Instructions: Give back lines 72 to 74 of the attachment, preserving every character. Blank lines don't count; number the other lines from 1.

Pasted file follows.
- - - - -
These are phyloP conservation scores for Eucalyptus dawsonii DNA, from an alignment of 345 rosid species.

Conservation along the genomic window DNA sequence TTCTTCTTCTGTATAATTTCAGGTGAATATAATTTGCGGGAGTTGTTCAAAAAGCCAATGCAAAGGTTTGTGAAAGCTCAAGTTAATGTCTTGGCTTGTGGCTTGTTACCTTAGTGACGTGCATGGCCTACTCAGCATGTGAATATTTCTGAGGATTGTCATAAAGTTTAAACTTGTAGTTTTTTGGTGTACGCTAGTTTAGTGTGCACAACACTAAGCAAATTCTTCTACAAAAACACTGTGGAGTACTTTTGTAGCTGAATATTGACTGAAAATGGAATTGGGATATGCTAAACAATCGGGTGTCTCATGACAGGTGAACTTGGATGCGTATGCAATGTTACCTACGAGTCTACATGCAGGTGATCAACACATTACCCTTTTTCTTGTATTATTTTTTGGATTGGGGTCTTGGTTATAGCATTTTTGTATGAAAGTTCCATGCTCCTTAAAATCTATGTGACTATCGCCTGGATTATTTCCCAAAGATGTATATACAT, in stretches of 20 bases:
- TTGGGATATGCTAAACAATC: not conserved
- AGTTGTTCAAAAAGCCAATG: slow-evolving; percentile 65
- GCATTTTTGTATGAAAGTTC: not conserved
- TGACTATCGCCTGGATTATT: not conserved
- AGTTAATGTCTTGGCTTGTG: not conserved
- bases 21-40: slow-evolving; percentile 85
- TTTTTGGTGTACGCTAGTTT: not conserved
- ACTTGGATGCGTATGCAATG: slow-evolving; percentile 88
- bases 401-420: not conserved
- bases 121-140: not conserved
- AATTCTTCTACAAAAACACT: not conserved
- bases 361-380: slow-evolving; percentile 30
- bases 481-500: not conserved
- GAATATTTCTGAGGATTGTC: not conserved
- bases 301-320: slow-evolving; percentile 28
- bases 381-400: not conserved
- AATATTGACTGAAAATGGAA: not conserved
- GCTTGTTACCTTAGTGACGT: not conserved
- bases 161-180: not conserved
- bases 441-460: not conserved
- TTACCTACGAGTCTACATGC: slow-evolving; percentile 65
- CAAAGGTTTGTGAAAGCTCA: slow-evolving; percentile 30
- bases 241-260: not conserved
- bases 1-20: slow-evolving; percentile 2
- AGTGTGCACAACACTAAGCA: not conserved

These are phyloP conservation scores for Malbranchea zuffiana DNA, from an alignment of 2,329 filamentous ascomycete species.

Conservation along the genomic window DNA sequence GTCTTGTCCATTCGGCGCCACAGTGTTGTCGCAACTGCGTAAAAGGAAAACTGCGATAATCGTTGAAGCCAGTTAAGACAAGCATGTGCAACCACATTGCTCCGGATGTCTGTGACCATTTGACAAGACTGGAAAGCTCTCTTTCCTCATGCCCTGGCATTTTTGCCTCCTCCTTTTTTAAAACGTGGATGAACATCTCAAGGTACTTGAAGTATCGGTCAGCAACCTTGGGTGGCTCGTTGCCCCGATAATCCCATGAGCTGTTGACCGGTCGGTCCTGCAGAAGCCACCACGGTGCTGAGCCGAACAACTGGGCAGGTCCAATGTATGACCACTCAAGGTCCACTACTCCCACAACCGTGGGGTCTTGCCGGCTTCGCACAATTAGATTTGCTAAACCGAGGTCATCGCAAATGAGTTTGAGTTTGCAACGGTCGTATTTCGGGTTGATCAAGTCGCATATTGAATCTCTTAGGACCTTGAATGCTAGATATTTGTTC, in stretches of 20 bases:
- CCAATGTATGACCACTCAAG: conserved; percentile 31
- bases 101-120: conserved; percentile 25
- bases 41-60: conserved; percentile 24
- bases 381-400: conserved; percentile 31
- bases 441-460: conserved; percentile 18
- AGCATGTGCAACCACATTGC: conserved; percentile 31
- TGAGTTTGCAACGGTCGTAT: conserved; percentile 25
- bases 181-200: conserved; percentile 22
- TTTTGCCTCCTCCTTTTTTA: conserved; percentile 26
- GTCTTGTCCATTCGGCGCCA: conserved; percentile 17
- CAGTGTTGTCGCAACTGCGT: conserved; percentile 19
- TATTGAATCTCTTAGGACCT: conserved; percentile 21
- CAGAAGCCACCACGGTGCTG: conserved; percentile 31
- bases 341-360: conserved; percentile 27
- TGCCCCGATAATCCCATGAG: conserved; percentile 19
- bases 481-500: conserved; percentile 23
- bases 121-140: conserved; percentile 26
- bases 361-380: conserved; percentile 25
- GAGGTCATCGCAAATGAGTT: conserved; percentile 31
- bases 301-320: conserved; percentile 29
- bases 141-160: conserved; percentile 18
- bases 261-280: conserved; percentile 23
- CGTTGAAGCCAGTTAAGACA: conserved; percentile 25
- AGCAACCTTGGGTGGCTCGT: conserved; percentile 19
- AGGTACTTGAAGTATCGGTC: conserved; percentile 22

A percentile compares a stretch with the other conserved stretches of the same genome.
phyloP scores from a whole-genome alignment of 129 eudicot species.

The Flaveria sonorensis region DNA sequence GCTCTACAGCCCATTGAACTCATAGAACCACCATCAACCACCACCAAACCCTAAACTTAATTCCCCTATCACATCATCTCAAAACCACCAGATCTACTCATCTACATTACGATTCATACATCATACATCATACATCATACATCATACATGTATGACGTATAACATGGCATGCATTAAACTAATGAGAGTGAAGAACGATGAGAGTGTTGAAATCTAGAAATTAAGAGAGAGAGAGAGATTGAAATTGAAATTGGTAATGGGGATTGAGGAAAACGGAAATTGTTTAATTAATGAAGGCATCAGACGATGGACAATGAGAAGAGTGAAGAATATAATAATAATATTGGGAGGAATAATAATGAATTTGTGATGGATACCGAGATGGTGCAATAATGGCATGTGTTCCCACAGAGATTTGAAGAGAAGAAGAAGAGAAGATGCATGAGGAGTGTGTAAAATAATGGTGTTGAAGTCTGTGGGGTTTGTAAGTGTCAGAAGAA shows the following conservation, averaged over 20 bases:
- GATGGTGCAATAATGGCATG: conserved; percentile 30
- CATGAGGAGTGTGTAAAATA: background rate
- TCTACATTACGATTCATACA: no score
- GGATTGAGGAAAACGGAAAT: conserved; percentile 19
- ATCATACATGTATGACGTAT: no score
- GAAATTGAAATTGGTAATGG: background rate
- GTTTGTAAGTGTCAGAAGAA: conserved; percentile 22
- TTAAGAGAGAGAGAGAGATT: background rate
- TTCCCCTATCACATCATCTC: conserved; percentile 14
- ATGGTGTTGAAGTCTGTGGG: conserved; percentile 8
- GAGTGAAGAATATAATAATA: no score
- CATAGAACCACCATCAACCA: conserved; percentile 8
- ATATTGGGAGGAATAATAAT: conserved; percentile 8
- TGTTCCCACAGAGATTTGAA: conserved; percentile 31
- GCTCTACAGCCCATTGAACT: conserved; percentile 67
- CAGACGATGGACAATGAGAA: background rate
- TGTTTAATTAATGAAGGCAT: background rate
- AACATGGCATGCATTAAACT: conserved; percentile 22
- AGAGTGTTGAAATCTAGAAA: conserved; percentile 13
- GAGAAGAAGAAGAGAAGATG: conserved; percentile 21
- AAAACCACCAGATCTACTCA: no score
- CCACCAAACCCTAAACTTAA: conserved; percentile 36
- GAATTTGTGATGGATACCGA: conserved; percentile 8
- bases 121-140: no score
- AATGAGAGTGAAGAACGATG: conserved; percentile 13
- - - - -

- GCTCTACAGCCCATTGAACT: conserved; percentile 67
- CAGACGATGGACAATGAGAA: background rate
- TGTTTAATTAATGAAGGCAT: background rate